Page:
Upcoming 37th Anniversary of Packet Radio
At around 9PM on May 31, 1978 were the first KNOWN transmissions of Packet over Amateur Radio. The location was Bill Wong’s Restaurant in Montreal, Canada.
The Montreal Packet Net Group C/O:
Bob Rouleau VE2PY; Norm Pearl VE2BQS; Fred Basserman VE2BQF; Bram Frank VE2BFH; Jacques Orsali VE2EP; Ted Baleshta VE3CAF; Ian Hodgson VE2BEN; among others not mentioned.
They operated on a single 220Mhz channel using start-stop ASCII with the Ethernet CSMA/CD protocol. The protocol was modified for amateur applications by Robert T. Rouleau, VE2PY, and implemented by Fred Basserman, VE2BQF. Montreal Packet Net (MP-Net) Operated at 2400 bit/s using home-built modems.
A detailed description of the Montreal Protocol and hardware used in the experiments is given in the TAB book #1345 “PACKET RADIO” by Bob Rouleau and Ian Hodgson published in 1981. An interesting note is that the Montreal Modem design used the Exar XR-2206/2211 chip set. I am told that a sample of the Montreal Modem was sent to the Vancouver group (VADCG) in the fall of 1978 and it is probably no coincidence that the same chip set appeared in the TAPR TNC modem of which Doug Lockhart of VADCG had a hand in designing.
After an initial spurt of activity in amateur packet, Bob Rouleau and several others in the group turned to commercial applications for packet radio. The resulting company, DATARADIO Inc, today is building and marketing commercial packet radio systems around the world. A typical application is the Canadian Weather Radio packet service introduced some years ago using DATARADIO equipment specially designed for the application.
Bob was inducted in the CQ Magazine Amateur Radio Hall of Fame in 2003.
I worked as Senior Project Manager for Dataradio for 9 years until it was sold to CalAmp in 2007.
Dataradio was the leader in the field of private radio data interchange. The company outfitted many police departments, ambulance services, fire, 911 centers and other first responders with the first 43 kilobit data systems and the only company offering “Gemini” technology (an enhanced form of diversity).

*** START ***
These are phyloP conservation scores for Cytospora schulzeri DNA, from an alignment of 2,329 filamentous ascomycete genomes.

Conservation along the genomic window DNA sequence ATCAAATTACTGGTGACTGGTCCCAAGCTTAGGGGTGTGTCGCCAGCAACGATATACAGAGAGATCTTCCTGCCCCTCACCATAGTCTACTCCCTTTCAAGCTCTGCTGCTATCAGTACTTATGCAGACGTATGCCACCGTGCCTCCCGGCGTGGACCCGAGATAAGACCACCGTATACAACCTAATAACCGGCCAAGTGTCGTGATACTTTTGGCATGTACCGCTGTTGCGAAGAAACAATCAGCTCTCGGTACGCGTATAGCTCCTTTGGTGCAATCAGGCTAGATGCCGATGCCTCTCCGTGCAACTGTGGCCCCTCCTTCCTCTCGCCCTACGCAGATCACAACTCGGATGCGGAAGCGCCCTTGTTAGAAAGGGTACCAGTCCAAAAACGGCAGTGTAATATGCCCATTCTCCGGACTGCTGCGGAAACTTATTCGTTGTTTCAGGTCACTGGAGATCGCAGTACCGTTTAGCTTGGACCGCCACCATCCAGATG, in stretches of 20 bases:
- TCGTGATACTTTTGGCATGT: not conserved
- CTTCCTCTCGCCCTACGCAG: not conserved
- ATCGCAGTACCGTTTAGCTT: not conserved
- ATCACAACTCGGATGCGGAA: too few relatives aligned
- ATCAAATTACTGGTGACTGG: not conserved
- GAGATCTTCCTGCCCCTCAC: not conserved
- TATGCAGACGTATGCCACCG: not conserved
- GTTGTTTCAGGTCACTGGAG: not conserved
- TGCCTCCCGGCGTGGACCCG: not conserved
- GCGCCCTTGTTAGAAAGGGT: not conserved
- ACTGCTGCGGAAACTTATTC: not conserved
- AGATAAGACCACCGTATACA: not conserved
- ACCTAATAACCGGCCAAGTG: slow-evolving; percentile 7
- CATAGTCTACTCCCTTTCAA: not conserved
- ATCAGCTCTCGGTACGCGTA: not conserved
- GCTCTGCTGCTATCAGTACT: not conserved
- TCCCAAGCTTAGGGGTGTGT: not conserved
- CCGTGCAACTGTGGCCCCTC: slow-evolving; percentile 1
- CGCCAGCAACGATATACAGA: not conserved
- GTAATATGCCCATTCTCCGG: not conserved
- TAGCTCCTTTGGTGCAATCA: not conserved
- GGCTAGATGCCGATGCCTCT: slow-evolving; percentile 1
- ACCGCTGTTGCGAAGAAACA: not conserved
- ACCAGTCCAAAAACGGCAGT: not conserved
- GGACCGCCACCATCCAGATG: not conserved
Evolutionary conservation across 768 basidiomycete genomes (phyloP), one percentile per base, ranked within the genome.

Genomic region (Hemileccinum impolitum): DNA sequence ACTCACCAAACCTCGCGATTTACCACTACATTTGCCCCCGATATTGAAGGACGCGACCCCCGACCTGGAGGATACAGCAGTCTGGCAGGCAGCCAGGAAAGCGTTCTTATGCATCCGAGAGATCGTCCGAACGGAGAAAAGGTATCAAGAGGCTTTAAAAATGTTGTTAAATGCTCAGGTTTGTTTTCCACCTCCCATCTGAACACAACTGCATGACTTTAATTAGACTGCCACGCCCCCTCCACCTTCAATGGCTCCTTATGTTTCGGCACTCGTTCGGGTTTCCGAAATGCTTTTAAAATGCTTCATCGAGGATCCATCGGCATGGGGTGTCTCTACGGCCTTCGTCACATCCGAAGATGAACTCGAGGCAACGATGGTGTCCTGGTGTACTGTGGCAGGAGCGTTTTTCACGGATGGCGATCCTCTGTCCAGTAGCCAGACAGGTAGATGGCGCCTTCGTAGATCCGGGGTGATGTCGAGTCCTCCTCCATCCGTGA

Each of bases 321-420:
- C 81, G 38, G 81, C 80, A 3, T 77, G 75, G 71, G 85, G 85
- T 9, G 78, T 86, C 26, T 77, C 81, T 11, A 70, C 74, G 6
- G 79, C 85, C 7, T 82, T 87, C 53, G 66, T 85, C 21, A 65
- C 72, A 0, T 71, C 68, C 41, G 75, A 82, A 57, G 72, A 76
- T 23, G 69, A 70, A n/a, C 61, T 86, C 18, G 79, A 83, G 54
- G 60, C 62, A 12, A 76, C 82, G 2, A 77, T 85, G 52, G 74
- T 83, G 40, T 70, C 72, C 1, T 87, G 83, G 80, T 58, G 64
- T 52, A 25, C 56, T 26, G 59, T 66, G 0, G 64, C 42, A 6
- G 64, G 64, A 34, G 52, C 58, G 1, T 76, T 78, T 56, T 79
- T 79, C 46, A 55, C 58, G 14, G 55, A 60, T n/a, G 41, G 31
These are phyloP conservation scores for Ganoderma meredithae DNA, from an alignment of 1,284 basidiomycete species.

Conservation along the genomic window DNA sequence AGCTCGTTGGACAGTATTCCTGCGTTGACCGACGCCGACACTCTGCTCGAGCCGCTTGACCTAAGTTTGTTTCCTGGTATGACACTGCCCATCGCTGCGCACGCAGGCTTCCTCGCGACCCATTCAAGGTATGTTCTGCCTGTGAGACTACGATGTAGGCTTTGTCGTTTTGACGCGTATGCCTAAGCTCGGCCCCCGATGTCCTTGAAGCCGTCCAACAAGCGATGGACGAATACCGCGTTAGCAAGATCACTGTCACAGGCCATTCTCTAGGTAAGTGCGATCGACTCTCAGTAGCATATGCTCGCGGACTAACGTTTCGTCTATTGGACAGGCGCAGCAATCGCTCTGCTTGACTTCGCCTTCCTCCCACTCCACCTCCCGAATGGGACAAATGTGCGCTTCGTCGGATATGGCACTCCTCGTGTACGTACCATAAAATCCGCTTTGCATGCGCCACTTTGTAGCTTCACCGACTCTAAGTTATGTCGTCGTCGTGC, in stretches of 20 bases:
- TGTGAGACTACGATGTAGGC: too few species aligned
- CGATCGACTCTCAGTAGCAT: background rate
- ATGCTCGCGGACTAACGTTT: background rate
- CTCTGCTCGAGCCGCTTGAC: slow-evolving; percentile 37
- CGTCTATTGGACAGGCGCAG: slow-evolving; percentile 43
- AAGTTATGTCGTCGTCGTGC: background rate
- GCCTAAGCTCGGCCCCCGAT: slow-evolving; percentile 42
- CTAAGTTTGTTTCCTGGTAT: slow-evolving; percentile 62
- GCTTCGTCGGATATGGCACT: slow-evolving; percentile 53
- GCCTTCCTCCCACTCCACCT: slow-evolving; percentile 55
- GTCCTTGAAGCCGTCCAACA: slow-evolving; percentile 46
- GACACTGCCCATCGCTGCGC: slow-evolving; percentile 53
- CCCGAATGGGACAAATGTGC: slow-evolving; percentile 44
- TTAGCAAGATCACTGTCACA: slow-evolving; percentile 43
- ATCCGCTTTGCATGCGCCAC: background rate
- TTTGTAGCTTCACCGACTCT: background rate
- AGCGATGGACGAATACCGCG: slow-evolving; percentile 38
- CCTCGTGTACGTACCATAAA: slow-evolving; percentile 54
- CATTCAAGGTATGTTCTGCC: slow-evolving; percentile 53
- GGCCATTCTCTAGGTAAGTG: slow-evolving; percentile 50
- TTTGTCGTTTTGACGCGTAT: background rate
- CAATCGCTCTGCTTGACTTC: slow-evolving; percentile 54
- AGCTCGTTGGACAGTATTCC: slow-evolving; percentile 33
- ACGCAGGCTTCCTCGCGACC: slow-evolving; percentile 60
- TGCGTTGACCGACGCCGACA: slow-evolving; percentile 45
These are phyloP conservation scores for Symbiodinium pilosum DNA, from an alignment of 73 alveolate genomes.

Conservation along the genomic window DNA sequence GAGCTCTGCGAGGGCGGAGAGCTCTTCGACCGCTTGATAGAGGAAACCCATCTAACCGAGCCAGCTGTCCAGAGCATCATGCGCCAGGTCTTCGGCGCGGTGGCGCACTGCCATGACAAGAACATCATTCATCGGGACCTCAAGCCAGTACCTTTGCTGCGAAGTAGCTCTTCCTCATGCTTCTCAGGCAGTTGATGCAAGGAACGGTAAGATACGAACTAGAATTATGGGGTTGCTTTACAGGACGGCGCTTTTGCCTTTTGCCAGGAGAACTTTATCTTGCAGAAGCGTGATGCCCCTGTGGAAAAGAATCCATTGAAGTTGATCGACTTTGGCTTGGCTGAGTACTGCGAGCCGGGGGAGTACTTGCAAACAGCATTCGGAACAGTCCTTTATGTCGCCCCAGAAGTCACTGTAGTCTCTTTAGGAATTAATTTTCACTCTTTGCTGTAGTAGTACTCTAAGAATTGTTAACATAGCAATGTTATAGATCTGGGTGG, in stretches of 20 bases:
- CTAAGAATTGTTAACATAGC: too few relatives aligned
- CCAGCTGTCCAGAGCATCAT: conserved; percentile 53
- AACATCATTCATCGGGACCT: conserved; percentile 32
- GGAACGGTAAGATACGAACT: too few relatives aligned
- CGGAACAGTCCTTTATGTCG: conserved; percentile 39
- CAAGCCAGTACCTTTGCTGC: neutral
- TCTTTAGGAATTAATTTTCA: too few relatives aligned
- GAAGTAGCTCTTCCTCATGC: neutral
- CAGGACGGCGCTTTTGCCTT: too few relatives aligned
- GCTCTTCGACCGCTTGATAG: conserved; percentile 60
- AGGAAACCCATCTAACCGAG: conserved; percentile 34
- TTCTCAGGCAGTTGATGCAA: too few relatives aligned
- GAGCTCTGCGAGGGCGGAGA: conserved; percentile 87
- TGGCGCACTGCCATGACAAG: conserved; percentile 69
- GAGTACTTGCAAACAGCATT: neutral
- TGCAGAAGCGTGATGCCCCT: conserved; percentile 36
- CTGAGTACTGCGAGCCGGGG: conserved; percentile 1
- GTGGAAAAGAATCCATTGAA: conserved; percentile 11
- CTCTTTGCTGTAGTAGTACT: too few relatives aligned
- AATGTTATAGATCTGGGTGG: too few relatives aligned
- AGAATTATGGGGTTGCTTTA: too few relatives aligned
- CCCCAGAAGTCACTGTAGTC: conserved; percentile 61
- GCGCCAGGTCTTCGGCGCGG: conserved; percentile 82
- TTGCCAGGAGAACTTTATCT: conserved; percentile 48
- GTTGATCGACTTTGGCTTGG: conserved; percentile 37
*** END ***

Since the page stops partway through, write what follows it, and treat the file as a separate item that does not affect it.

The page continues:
As a privately held company, Dataradio was uniquely able to not only develop our own technology but with their diversified manufacturing capabilities provide a completely engineered system including base stations, mobiles and integration with most of the major 911 software suppliers.
With the loss of funding programs such as “cops and more” and other federal initiatives the private radio systems began to give way to using cellular technologies for data backbone, base to mobile encrypted communications.
Dataradio continues today offering telemetry products, broadband cellular routers and gateways as well as narrowband private systems.
Note that Dataradio Inc. was sold in 2006 to a US corporation and none of the original group members is associated with whatever remains of the original entity. No reference to Dataradio, as a brand name can be found on the present owners’ web site.
I was not involved at the time, but my understanding is that the Vancouver group had much more to do with the development of packet radio than is indicated here.
This article (originally published on the anniversary) and a tribute to Bob’s induction into the CQ Hall of Fame was not intended to be a history of Packet Radio..Rather an on air celebration with the Dataradio Radio club station running contacts on the ham bands.
I am quite sure that the Montreal group could shed light on the development and advancement of Amateur Packet as well as the continued commercial development of which I am proud to have played a very minor part.